The latest UN climate change report says Thailand's carbon emissions are rising ''very quickly'', prompting environmental agencies to promise action to reduce greenhouse gas emissions. The report, ''Fighting climate change: Human solidarity in a divided world'', by the United Nations Development Programme (UNDP), concluded Thailand's carbon dioxide (CO2) emissions rose very quickly at an average 12.8% a year between 1990 and 2004.
Moreover, the country's per capita emissions stand at 4.2 tonnes a year, higher than China (3.8 tonnes), Indonesia (1.7 tonnes), and India (1.2 tonnes).
The country now ranks 22nd among the world's top 30 CO2 emitters. The United States is still the world's number one with 6,046 tonnes a year, followed by China (5,007), and Russia (1,524), according to the 384-page report released yesterday.
Kasemsun Chinnavaso, secretary-general of the Office of Natural Resources and Environment Policy and Planning (Onep), which is in charge of the country's global warming and climate change mitigation scheme, said the figures were quite alarming.
The government must step up measures to cut emissions otherwise Thailand could be put on the Annex I list of the Kyoto Protocol on climate change.
Annex I countries are legally bound to cut their greenhouse gas emissions.
''The country ranked 31st [among the world's top CO2 emitters] in 2000. The fast climb might be because of the country's intense economic development,'' said Mr Kasemsun.
He said the government must provide greater support for the use of renewable and clean fuels, particularly in the transportation and energy sectors.
The Onep had also pinned its hopes on the 15 clean energy projects currently being implemented in Thailand, which would help cut CO2 emissions by 12 million tonnes a year, he said.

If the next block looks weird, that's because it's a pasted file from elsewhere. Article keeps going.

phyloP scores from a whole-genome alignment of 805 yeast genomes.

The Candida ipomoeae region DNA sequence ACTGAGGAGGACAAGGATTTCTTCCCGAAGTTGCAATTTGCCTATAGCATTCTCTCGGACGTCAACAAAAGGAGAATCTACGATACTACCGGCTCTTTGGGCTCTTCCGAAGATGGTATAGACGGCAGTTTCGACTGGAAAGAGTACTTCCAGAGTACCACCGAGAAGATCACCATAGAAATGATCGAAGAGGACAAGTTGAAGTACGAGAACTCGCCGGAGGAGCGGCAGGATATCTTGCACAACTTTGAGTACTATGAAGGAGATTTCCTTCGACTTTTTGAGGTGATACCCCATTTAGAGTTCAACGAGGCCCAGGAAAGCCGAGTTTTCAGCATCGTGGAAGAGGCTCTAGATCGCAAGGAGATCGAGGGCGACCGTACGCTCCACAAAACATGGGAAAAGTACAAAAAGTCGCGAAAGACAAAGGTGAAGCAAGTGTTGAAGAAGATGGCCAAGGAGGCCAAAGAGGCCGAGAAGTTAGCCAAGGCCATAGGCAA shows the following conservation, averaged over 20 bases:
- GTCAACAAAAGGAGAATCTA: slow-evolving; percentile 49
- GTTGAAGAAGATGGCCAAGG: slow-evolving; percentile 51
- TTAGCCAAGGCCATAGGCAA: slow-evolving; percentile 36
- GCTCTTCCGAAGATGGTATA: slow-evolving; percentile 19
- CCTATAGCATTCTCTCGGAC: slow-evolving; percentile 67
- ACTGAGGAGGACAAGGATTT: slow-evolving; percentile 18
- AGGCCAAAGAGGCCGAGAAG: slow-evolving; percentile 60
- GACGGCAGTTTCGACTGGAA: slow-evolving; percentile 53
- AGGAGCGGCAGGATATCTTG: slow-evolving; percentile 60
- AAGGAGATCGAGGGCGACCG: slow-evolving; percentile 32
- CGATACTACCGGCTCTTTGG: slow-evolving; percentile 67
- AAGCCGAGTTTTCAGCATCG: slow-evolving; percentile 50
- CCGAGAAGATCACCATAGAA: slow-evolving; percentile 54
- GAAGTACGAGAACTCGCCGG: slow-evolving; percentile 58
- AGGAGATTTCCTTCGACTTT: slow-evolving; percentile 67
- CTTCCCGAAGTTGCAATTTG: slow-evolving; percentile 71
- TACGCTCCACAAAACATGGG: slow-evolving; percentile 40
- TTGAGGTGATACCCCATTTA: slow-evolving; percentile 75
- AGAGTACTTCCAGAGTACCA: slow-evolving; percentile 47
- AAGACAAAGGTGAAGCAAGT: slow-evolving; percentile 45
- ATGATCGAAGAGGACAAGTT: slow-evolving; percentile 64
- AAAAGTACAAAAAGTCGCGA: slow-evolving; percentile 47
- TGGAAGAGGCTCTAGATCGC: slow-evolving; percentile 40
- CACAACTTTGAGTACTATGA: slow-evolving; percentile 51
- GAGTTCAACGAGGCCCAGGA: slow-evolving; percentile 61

The projects have been implemented under the Kyoto Protocol's Clean Development Mechanism designed to help industrialised countries cut their greenhouse gases emissions by investing in clean technology in developing countries.
UNDP's climate change adviser Martin Krause, urged policy makers to put a price on carbon emissions, especially from coal use, saying this could be an effective way to minimise CO2 emissions.
''Currently, coal is the cheapest for power generation, but also generates a large amount of greenhouse gas emissions. We should introduce a carbon tax to limit emission amounts,'' he said at a press conference to launch the report in Bangkok.
The Electricity Generating Authority of Thailand has plans to build four coal-fired power plants with a total of 3,200 megawatts scheduled to come on line from 2013 to 2016.
Gwi-Yeop Son, UNDP Resident Representative in Thailand, said governments should allocate a specific budget to cut greenhouse gas emissions, which contribute significantly to global warming and climate change.
Experts have estimated the average annual cost of reducing emissions would amount to only 1.6% of global GDP, which represents less than two-thirds of global military spending, while, the cost of inaction could be much higher, about 5.2% of world GDP.
''Dangerous climate change is the avoidable catastrophe of the 21st century and beyond if we take action now. But if the next 15 years of emissions follow the linear trend of the past 15 years, we won't be able to avoid it,'' said Ms Son.
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